The framework of the proposed intrusion detection system is depicted in Fig. 1. The detection framework is comprised of four main phases: (1) data collection, where sequences of network packets are collected, (2) data preprocessing, where training and test data are preprocessed and important features that can distinguish one class from the others are selected, (3) classifier training, where the model for classification is trained using LS-SVM, and (4) attack recognition, where the trained classifier is used to detect intrusions on the test data.
Support Vector Machine is a supervised learning method . It studies a given labeled dataset and constructs an optimal hyperplane in the corresponding data space to separate the data into different classes. Instead of solving the classification problem by quadratic programming, Suykens and Vandewalle  suggested re-framing the task of classification into a linear programming problem. They named this new formulation the Least Squares SVM (LS-SVM). LS-SVM is a generalized scheme for classification and also incurs low computation complexity in comparison with the ordinary SVM scheme . One can find more details about calculating LS-SVM in Appendix B, available in the online supplemental material. The following sections explain each phase in detail.
Figure 1 summarises the MAGPIE architecture. Its collection phase captures and decodes the data coming from cyber (computation, communication) or physical feeds (e.g., audio, signal strength). It can dynamically activate or deactivate interfaces and decode the corresponding raw feeds, such as sensor readings or network datagrams.
Smart homes generate large volumes of usually encrypted data  that may differ considerably between different environments. In the transcription phase, MAGPIE considers only meta-data that are consistent across different smart homes. … Moreover, by reading only smart home network communication flow meta-data, MAGPIE is better positioned to preserve privacy. MAGPIE extracts meta-data streams (MDS) based on specific interface datastream parsing logic (e.g., communication/application/sensor protocol) (Figure 2).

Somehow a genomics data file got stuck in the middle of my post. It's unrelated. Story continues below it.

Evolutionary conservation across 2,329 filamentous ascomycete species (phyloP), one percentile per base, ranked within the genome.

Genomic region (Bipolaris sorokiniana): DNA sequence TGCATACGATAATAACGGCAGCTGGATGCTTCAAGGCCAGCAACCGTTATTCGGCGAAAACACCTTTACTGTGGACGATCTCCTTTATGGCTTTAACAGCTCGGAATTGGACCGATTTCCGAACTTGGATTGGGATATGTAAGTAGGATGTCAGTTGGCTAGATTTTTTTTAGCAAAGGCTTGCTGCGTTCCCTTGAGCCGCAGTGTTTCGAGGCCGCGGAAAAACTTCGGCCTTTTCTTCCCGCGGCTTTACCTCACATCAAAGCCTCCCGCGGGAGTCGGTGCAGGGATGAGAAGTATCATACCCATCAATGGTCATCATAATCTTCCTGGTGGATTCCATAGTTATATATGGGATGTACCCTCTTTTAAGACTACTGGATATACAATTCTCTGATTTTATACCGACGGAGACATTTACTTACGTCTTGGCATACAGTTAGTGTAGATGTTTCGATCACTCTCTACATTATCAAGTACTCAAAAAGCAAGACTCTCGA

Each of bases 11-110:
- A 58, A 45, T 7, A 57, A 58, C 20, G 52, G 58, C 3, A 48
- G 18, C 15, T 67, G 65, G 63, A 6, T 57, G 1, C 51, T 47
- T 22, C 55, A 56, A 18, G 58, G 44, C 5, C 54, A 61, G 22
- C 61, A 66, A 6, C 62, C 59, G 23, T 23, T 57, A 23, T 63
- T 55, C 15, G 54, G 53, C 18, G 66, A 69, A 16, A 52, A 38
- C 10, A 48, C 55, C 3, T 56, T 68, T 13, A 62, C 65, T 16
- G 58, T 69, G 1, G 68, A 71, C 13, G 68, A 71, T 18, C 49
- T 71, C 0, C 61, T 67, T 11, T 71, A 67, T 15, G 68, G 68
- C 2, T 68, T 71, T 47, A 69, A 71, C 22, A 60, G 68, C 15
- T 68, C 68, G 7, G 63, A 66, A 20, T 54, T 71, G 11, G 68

Fig. 1 shows the architecture of Pagoda. It consists of six components, namely, Provenance collection, Provenance pruning, Provenance storage and maintenance, Rule building and deduplication, Detection process andForensic analysis. The Provenance collection component （部分） is responsible for monitoring the behaviors of the normal/intrusion applications, intercepting the system calls invoked by them and translate these system calls to causality-based provenance records. Then the provenance pruning module omits the provenance records that are not related to intrusion detection to improve the detection accuracy and save the storage space simultaneously. The Provenance storage and maintenance component uses key-value memory database (e.g., Redis ) to store rule database and run the provenance-based intrusion detection algorithm to make real-time detection. The Rule building and deduplication module constructs the rule sets for intrusion detection and removes the duplicated strings to make the rule database as small as possible. The Detection process component judges whether the intrusion has happened according to the rule sets and also updates the rule sets according to the detection results. At last, the Forensic analysis module looks for the system vulnerability and intrusion sources by making forward and backward queries.